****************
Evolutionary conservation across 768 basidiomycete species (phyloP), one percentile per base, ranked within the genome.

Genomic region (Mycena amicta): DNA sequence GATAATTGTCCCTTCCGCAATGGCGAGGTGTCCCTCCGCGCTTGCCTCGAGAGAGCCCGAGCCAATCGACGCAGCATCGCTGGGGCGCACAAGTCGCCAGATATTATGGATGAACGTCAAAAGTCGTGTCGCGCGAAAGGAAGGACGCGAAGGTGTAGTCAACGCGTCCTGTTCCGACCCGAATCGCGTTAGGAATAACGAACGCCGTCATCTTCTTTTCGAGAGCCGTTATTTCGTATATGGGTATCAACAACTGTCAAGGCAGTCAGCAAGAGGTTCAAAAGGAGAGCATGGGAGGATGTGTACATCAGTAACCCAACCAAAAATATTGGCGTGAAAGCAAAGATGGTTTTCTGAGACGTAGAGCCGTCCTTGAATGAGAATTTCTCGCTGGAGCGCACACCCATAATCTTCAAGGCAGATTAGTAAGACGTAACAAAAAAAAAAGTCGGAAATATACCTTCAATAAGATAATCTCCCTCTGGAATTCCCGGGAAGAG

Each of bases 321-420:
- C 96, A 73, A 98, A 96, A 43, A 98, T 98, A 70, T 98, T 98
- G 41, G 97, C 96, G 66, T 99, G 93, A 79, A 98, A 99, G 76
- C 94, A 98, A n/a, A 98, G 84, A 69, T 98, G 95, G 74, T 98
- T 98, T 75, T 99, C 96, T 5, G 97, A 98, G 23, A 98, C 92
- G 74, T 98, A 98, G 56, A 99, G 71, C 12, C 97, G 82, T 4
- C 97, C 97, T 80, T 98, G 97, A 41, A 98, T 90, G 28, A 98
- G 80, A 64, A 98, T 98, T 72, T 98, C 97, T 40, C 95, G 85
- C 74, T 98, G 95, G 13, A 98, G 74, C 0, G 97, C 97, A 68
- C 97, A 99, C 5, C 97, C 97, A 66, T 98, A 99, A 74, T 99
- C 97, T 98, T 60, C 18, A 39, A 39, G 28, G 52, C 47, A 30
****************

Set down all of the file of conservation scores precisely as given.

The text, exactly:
Evolutionary conservation across 768 basidiomycete species (phyloP), one percentile per base, ranked within the genome.

Genomic region (Mycena amicta): DNA sequence GATAATTGTCCCTTCCGCAATGGCGAGGTGTCCCTCCGCGCTTGCCTCGAGAGAGCCCGAGCCAATCGACGCAGCATCGCTGGGGCGCACAAGTCGCCAGATATTATGGATGAACGTCAAAAGTCGTGTCGCGCGAAAGGAAGGACGCGAAGGTGTAGTCAACGCGTCCTGTTCCGACCCGAATCGCGTTAGGAATAACGAACGCCGTCATCTTCTTTTCGAGAGCCGTTATTTCGTATATGGGTATCAACAACTGTCAAGGCAGTCAGCAAGAGGTTCAAAAGGAGAGCATGGGAGGATGTGTACATCAGTAACCCAACCAAAAATATTGGCGTGAAAGCAAAGATGGTTTTCTGAGACGTAGAGCCGTCCTTGAATGAGAATTTCTCGCTGGAGCGCACACCCATAATCTTCAAGGCAGATTAGTAAGACGTAACAAAAAAAAAAGTCGGAAATATACCTTCAATAAGATAATCTCCCTCTGGAATTCCCGGGAAGAG

Each of bases 321-420:
- C 96, A 73, A 98, A 96, A 43, A 98, T 98, A 70, T 98, T 98
- G 41, G 97, C 96, G 66, T 99, G 93, A 79, A 98, A 99, G 76
- C 94, A 98, A n/a, A 98, G 84, A 69, T 98, G 95, G 74, T 98
- T 98, T 75, T 99, C 96, T 5, G 97, A 98, G 23, A 98, C 92
- G 74, T 98, A 98, G 56, A 99, G 71, C 12, C 97, G 82, T 4
- C 97, C 97, T 80, T 98, G 97, A 41, A 98, T 90, G 28, A 98
- G 80, A 64, A 98, T 98, T 72, T 98, C 97, T 40, C 95, G 85
- C 74, T 98, G 95, G 13, A 98, G 74, C 0, G 97, C 97, A 68
- C 97, A 99, C 5, C 97, C 97, A 66, T 98, A 99, A 74, T 99
- C 97, T 98, T 60, C 18, A 39, A 39, G 28, G 52, C 47, A 30